Harnessing the power of high-intensity interval training
Adding short bursts of ramped-up exercise to your workout may be good for your waistline as well as your heart health.
For decades, competitive athletes have added brief bouts of strenuous exercise to their workouts to boost their performance. Known as interval training, this practice is now moving into the mainstream, bolstered by emerging evidence of its health benefits for all sorts of people, including those with heart disease.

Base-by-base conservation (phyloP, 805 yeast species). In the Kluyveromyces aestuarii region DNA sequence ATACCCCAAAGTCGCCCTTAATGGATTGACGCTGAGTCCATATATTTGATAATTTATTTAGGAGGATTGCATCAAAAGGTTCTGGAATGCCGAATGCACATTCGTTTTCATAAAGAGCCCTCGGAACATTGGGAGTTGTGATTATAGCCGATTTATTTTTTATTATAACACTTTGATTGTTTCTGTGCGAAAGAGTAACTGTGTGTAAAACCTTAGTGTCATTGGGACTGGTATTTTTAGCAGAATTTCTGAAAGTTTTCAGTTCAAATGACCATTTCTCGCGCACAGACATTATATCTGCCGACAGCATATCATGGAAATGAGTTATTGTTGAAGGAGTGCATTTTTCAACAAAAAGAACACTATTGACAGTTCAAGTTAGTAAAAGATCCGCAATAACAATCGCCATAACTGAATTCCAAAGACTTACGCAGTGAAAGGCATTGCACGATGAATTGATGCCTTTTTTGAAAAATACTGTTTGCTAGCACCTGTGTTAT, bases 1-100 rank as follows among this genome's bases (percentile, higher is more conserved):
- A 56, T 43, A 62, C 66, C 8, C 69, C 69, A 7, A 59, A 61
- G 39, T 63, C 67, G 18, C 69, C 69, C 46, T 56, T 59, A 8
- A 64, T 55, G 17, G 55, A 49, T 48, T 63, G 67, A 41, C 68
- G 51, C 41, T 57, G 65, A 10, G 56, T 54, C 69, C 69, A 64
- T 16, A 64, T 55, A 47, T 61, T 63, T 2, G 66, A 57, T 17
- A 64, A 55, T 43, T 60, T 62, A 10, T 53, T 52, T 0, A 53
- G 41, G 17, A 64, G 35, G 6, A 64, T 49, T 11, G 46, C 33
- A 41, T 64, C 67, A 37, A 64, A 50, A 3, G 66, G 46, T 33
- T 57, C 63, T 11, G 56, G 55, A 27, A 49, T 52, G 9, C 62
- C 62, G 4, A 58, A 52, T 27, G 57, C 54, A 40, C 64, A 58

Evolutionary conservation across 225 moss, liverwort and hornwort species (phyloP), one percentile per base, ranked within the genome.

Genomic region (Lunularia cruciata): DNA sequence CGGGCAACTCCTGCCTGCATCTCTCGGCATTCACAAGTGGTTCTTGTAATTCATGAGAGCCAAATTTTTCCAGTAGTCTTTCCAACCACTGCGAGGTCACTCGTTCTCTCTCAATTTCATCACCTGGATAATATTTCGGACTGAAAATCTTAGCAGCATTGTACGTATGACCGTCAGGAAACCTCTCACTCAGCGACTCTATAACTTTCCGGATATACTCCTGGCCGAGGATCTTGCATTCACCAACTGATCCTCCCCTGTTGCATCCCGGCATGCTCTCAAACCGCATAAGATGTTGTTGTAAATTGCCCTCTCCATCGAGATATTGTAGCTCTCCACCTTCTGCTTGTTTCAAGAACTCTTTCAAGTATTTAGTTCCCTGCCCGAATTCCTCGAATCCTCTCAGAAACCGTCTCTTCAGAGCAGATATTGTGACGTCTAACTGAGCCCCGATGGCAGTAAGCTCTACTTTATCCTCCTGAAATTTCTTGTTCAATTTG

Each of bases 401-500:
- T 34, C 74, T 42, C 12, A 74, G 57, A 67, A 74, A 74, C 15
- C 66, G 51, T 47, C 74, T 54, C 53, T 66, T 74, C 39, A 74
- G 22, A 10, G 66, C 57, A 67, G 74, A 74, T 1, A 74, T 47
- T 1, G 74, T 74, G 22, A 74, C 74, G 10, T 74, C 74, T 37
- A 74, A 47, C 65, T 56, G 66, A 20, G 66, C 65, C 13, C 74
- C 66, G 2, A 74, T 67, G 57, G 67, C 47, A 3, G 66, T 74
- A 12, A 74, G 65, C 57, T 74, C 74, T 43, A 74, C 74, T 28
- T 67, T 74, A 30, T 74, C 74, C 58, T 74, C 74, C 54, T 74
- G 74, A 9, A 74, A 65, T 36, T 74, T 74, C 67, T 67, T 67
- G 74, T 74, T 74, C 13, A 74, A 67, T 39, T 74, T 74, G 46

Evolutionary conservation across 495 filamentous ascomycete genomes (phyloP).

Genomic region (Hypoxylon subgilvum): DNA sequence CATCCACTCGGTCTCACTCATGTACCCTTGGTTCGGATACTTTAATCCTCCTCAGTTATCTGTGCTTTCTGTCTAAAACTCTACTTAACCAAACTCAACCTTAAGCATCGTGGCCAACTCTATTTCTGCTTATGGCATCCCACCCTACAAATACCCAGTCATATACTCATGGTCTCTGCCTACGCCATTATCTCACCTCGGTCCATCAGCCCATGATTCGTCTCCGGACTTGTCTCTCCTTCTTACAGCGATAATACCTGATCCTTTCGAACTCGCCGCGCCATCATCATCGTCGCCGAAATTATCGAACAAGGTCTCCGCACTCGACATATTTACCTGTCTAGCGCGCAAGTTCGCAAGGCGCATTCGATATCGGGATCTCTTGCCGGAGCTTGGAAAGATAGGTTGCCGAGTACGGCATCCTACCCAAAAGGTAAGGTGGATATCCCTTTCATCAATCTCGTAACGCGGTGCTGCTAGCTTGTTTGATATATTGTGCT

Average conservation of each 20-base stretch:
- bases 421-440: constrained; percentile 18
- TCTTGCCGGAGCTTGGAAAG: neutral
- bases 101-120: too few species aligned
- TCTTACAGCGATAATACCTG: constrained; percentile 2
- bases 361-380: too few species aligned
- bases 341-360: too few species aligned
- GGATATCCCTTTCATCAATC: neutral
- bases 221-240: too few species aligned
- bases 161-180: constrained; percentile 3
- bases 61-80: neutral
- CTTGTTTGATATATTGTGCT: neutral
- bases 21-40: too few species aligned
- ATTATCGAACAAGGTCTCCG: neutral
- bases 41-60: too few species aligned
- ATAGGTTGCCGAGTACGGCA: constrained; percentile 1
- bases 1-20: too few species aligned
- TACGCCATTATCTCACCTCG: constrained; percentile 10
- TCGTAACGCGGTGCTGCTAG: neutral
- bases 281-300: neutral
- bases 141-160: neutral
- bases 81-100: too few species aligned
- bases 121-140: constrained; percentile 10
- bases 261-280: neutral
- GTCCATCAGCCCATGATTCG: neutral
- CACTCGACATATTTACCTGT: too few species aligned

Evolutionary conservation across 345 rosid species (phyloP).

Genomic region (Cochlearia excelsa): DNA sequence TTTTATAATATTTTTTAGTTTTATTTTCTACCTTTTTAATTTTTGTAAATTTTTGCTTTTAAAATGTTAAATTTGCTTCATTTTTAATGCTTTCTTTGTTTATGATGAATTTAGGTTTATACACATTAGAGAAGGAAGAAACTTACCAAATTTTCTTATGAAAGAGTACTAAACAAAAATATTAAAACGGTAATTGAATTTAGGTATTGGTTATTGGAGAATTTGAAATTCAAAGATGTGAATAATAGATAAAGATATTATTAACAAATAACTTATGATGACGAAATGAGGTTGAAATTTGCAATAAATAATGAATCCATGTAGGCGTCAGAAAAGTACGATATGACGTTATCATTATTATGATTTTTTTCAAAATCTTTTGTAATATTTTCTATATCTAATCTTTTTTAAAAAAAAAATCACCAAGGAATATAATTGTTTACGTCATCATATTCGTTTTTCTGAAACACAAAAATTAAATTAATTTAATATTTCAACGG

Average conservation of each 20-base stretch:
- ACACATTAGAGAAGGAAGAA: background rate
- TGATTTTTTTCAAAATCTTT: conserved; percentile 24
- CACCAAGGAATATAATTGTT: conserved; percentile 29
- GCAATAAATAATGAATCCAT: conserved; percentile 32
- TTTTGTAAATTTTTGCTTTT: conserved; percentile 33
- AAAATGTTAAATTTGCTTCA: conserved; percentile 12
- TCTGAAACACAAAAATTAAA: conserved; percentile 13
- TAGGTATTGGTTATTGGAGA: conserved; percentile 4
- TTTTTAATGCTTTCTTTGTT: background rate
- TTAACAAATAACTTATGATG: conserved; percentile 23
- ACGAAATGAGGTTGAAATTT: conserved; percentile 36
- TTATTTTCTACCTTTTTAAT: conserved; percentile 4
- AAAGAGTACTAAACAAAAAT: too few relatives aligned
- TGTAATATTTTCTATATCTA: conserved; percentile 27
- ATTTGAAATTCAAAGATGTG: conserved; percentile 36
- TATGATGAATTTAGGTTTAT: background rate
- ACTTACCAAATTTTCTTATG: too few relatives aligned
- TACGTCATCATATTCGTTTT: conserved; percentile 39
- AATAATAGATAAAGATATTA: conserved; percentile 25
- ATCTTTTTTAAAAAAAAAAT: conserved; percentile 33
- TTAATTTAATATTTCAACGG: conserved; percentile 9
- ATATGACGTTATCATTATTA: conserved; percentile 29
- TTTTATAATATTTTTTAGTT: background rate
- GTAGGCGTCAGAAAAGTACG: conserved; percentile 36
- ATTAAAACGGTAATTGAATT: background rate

"There's a growing consensus that interval training helps people lose weight and may have cardiovascular benefits," says cardiologist Dr. Stephen Wiviott, associate professor of medicine at Harvard Medical School. Also known as high-intensity interval training (HIIT), these workouts alternate between periods of high-intensity and lower-intensity activity. You can do intervals during any type of exercise — walking, running, cycling, swimming, or even while doing calisthenics, such as jumping jacks, push-ups, or squats. A longtime distance runner, Dr. Wiviott started doing HIIT workouts at his local CrossFit gym about a year ago. "Even though I was exercising for shorter periods of time, I lost body fat and felt better," he says. His positive experience spurred him to explore the evidence supporting HIIT.